Woman Exercising


Returning to Exercise After COVID


COVID is not the same as a cold or flu, and returning to physical activity after getting over COVID is not the same as hitting the gym after a mild illness. In fact, research has found that returning to exercise too early after COVID can be detrimental, even causing lasting damage.

How Long Should You Wait?


With different strains and viral loads, everyone’s experience with COVID is different. Safely returning to exercise after COVID will likely look different for each individual, too. At this time, it is considered best practice to avoid exercising while sick with COVID, because too much exercise or returning to exercise too early after a moderate-to-severe infection can lead to myocarditis, an inflammation of the heart. From the point of infection, you should wait 10 days before returning to exercise, even if that means holding back when you are asymptomatic.

If your case of COVID is more severe, work with your healthcare provider before returning to exercise. They may recommend further assessment of your heart or lungs.

Listen to Your Body


After 10 days of rest, it is typically safe to return to light exercise — emphasis on “light.” In your first trips to the gym, plan to ease back into your routine. You may be surprised by how your pre-COVID exercise level leaves you feeling fatigued, but rest assured that this normal.

Initially, your goal should be to move and assess how you’re feeling by listening to your body during light exercise. (A good measure of “light exercise” is one in which you’re able to talk normally while doing it.)

Listen to Your Heart


Another way to track your exercise tolerance is by tracking your heart rate. To find the best range for light exercise for you, follow these steps:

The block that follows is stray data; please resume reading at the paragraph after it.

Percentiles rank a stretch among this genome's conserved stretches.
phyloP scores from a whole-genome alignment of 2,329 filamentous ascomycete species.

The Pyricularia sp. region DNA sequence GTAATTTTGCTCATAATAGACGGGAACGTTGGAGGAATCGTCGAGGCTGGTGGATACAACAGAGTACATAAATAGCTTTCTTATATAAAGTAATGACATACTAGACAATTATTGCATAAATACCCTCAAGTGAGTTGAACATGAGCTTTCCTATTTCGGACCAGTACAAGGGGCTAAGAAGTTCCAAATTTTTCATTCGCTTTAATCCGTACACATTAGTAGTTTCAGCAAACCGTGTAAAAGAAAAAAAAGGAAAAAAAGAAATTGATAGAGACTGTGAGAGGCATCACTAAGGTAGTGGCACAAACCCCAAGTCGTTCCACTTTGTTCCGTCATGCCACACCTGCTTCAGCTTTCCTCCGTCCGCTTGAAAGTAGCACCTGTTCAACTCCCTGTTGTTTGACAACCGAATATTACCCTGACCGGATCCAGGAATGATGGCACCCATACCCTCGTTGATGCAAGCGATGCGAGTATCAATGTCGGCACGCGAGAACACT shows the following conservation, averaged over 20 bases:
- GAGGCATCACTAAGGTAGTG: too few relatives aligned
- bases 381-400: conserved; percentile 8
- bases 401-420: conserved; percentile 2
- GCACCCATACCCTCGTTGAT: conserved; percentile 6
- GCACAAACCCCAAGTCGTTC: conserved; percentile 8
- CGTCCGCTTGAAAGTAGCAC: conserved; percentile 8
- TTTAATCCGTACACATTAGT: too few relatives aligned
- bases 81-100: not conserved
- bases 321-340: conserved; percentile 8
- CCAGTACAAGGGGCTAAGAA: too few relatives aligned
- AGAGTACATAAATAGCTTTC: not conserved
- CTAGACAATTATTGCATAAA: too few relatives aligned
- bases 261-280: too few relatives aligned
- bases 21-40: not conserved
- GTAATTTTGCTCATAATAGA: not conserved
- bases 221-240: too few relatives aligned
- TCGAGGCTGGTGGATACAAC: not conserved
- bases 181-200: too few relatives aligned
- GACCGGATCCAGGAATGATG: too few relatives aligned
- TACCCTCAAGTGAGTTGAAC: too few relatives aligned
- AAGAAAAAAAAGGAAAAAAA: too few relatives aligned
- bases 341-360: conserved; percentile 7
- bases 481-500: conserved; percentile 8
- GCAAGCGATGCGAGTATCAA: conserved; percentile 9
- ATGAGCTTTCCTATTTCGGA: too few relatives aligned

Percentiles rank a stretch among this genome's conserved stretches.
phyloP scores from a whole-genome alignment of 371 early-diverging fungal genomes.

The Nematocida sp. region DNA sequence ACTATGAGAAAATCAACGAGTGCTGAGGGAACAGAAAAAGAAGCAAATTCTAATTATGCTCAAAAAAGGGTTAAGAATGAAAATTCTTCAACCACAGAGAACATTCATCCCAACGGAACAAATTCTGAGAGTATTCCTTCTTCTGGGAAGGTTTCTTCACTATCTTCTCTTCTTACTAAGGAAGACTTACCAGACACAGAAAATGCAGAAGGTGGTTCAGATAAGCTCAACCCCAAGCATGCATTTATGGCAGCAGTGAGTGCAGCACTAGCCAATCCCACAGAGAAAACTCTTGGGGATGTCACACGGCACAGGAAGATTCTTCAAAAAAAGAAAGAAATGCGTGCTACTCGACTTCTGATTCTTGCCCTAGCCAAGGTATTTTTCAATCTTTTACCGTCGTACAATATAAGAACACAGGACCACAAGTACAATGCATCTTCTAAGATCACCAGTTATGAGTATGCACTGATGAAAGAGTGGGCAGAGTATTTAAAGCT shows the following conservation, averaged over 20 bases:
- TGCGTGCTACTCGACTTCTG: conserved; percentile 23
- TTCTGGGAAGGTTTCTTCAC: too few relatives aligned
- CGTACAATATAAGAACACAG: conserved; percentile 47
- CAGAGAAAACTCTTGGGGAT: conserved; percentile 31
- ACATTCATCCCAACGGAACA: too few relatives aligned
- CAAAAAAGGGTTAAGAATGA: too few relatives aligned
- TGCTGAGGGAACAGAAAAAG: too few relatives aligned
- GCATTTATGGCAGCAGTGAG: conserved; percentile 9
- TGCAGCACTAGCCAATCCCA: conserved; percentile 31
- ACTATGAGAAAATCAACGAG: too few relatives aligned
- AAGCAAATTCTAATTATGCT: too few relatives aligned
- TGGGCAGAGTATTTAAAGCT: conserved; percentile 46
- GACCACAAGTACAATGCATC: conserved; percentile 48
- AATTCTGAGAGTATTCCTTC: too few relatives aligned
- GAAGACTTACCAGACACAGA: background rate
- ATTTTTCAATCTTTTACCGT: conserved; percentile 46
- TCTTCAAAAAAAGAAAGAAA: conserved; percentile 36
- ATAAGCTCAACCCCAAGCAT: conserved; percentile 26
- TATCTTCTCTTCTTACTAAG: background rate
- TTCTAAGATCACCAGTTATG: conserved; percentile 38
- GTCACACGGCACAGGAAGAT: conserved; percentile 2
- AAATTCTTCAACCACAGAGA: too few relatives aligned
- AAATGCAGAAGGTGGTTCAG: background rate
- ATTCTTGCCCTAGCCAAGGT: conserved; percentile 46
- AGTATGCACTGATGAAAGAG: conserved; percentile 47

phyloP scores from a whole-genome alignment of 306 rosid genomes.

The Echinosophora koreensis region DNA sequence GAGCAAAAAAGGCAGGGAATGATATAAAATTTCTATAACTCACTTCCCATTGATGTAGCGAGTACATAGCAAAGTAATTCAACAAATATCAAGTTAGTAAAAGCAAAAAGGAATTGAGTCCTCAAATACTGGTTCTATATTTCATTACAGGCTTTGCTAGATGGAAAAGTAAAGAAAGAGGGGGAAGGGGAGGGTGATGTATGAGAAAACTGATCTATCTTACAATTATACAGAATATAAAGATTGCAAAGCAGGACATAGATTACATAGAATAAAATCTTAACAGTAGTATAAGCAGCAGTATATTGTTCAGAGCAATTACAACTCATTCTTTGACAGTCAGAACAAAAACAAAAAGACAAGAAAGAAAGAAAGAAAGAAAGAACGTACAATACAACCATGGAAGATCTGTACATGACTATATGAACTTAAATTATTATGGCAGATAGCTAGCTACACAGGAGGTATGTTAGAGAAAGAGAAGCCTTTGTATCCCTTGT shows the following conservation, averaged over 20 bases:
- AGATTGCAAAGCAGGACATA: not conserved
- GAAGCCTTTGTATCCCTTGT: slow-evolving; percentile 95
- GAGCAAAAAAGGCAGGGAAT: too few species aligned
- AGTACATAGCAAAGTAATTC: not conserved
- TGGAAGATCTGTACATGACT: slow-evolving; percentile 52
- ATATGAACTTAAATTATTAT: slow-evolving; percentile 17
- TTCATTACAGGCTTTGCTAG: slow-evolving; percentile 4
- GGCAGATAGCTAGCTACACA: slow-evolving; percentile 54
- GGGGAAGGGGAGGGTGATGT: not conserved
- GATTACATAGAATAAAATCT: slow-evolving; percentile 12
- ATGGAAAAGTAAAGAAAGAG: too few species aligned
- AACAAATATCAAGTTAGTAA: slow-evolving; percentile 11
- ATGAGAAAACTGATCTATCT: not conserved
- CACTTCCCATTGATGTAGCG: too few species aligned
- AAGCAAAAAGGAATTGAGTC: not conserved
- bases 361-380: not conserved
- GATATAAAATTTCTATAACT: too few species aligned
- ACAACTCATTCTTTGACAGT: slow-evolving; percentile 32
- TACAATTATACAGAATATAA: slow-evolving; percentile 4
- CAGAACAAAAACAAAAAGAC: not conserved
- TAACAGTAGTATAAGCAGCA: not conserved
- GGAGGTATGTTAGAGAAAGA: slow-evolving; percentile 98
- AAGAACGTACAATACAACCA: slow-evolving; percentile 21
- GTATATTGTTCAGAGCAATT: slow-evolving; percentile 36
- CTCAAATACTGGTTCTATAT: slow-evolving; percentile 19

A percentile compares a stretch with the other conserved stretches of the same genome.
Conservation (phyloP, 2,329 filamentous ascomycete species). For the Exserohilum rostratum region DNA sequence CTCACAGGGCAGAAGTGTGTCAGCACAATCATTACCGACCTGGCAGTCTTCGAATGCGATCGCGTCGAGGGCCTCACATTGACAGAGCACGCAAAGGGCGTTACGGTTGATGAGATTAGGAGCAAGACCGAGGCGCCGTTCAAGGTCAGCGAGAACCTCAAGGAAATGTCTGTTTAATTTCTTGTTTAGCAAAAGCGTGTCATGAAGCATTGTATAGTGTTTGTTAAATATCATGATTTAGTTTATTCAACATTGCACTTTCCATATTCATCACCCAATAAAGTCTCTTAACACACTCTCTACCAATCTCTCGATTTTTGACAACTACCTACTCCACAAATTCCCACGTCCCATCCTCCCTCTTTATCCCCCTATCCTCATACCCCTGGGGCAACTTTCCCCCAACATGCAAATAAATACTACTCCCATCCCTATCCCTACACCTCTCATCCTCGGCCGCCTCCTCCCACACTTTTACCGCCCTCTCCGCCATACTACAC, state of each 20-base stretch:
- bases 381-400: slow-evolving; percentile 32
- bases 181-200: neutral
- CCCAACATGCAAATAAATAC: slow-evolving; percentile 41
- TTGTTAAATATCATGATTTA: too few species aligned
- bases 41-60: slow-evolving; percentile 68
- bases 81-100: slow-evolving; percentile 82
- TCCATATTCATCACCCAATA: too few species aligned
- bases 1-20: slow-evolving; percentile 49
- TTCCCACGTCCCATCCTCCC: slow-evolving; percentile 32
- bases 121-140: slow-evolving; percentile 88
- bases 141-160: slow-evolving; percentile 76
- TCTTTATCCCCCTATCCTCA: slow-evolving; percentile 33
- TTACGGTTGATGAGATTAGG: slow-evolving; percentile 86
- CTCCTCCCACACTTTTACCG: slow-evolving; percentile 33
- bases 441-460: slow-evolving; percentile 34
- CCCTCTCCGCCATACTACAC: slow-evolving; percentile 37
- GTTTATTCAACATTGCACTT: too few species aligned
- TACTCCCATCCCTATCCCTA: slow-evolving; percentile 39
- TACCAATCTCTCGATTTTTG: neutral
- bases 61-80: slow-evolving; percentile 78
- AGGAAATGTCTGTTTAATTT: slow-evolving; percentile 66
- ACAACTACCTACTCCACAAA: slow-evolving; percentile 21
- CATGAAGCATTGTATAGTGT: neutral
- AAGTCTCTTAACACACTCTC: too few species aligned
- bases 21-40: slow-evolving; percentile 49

• Find your maximum heart rate by subtracting your age from 220. For example, a 25-year-old would do “220-25=195.” This means that 195 beats per minute (bpm) is their max heart rate.
  • For light exercise, keep your heart rate less than 70% of your max heart rate. To continue with our 25-year-old example above, 70% of 195 is 136 bpm. This 25-year-old should keep their heart rate under 136 bpm to start.

Be Safe


If your response to light movement is normal and you experience no other symptoms, then it is safe to increase your activity levels further. But, if you experience any of the following symptoms, talk to your doctor:

  • Chest pain
  • Disproportionate shortness of breath
  • Lightheadedness or dizziness
  • Headache
  • Nausea

Overall, remember to progress slowly, listen to your body and be patient! It may take more time than you expect, but slow progress is still progress and should get you back to feeling like your old self soon.

Vanessa Schuster, DPT, is a physical therapist at Shirley Ryan AbilityLab, working primarily in the outpatient orthopedic clinic, and is a lab instructor at Northwestern University Feinberg School of Medicine’s Physical Therapy & Human Movement Sciences program. Vanessa earned a Doctor of Physical Therapy from Shenandoah University and completed her orthopedic residency through Northwestern University. She enjoys running, climbing and being outdoors with her husband and friends.

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